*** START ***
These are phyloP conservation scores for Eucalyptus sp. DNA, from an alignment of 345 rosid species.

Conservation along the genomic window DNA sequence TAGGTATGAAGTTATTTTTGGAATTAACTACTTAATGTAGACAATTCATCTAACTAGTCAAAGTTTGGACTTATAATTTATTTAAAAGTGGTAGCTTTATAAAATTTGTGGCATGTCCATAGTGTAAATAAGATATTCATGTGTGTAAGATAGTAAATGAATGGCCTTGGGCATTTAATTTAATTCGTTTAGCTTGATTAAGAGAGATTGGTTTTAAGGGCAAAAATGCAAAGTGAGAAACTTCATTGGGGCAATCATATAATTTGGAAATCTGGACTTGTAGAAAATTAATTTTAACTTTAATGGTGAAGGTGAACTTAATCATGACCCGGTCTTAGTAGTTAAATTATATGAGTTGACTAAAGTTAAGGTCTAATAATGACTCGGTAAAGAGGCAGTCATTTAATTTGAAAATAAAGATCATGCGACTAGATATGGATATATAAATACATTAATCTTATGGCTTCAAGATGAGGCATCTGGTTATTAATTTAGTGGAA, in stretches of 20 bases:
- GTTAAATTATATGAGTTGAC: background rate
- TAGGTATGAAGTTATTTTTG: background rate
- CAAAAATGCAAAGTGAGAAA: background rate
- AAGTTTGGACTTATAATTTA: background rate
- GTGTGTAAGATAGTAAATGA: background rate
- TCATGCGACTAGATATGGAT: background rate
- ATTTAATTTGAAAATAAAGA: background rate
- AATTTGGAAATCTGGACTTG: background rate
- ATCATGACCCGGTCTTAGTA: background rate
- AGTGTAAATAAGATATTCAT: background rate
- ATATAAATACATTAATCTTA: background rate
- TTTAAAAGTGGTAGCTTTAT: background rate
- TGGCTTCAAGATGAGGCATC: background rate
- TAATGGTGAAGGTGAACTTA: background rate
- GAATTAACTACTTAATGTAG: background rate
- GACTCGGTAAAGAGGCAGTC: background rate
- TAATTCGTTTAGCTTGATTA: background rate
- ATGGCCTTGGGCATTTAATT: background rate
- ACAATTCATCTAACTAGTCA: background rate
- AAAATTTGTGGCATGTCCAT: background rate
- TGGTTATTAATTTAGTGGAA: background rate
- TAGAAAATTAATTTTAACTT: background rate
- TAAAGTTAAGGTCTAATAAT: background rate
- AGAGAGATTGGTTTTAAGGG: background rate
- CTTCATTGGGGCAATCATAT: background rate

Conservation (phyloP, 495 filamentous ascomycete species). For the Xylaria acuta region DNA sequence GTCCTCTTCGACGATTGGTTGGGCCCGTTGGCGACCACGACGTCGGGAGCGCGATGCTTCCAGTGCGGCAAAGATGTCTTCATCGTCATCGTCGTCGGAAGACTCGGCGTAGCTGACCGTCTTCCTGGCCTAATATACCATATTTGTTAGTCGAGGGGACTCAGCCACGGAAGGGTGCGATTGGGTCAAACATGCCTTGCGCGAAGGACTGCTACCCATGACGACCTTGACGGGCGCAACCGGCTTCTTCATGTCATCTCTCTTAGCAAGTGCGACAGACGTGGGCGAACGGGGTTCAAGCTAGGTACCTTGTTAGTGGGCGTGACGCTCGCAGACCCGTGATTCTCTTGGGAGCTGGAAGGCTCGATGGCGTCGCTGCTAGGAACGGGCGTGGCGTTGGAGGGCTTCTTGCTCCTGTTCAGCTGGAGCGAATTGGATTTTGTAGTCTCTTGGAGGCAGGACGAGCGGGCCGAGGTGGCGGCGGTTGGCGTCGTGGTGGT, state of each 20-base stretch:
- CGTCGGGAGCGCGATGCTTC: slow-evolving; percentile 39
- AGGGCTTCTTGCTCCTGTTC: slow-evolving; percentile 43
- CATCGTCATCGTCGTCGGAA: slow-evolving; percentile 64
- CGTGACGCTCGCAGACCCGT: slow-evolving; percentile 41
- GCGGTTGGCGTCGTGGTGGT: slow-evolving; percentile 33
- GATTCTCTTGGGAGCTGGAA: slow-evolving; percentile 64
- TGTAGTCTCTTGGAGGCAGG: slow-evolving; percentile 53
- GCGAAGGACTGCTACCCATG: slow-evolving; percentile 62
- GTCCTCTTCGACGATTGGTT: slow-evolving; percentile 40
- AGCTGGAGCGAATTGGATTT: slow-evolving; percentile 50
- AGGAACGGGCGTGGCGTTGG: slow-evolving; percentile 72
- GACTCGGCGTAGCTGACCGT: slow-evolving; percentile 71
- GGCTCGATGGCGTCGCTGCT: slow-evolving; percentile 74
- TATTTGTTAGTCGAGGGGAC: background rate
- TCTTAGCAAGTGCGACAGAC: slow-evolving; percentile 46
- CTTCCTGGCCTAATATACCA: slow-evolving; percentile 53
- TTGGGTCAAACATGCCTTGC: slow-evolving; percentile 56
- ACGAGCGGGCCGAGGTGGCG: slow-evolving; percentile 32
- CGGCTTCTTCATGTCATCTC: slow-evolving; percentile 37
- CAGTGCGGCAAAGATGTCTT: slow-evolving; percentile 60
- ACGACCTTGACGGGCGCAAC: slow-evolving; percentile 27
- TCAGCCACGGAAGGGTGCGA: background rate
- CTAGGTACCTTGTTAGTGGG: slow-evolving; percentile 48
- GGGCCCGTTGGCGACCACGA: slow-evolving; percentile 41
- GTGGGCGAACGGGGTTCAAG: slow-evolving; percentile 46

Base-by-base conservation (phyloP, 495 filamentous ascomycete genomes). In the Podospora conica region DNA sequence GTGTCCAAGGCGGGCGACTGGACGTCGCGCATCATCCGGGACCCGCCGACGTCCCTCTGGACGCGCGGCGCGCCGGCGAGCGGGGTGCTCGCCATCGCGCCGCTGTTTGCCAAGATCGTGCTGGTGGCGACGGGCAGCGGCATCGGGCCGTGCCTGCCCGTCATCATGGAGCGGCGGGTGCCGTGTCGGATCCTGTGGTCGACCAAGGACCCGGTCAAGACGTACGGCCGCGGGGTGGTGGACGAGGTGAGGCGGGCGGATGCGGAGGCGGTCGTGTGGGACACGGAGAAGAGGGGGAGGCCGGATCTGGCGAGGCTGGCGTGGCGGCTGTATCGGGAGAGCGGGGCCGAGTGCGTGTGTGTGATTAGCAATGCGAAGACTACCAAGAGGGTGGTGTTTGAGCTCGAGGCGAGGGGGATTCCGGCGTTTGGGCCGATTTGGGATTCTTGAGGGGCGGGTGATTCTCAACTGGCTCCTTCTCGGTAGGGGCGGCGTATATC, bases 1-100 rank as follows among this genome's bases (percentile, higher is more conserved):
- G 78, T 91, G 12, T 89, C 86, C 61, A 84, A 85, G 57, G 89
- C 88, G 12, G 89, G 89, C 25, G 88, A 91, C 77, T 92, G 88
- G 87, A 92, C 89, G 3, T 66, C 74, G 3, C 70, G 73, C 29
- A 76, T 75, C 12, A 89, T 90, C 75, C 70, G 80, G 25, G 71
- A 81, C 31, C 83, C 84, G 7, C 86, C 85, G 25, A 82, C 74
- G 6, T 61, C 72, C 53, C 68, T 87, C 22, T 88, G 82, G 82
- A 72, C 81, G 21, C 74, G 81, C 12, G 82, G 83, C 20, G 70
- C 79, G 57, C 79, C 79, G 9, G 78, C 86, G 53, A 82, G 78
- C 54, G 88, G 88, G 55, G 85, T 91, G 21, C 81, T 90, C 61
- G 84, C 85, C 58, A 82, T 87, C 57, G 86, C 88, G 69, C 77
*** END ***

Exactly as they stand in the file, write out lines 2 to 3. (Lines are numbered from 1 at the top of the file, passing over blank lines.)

Conservation along the genomic window DNA sequence TAGGTATGAAGTTATTTTTGGAATTAACTACTTAATGTAGACAATTCATCTAACTAGTCAAAGTTTGGACTTATAATTTATTTAAAAGTGGTAGCTTTATAAAATTTGTGGCATGTCCATAGTGTAAATAAGATATTCATGTGTGTAAGATAGTAAATGAATGGCCTTGGGCATTTAATTTAATTCGTTTAGCTTGATTAAGAGAGATTGGTTTTAAGGGCAAAAATGCAAAGTGAGAAACTTCATTGGGGCAATCATATAATTTGGAAATCTGGACTTGTAGAAAATTAATTTTAACTTTAATGGTGAAGGTGAACTTAATCATGACCCGGTCTTAGTAGTTAAATTATATGAGTTGACTAAAGTTAAGGTCTAATAATGACTCGGTAAAGAGGCAGTCATTTAATTTGAAAATAAAGATCATGCGACTAGATATGGATATATAAATACATTAATCTTATGGCTTCAAGATGAGGCATCTGGTTATTAATTTAGTGGAA, in stretches of 20 bases:
- GTTAAATTATATGAGTTGAC: background rate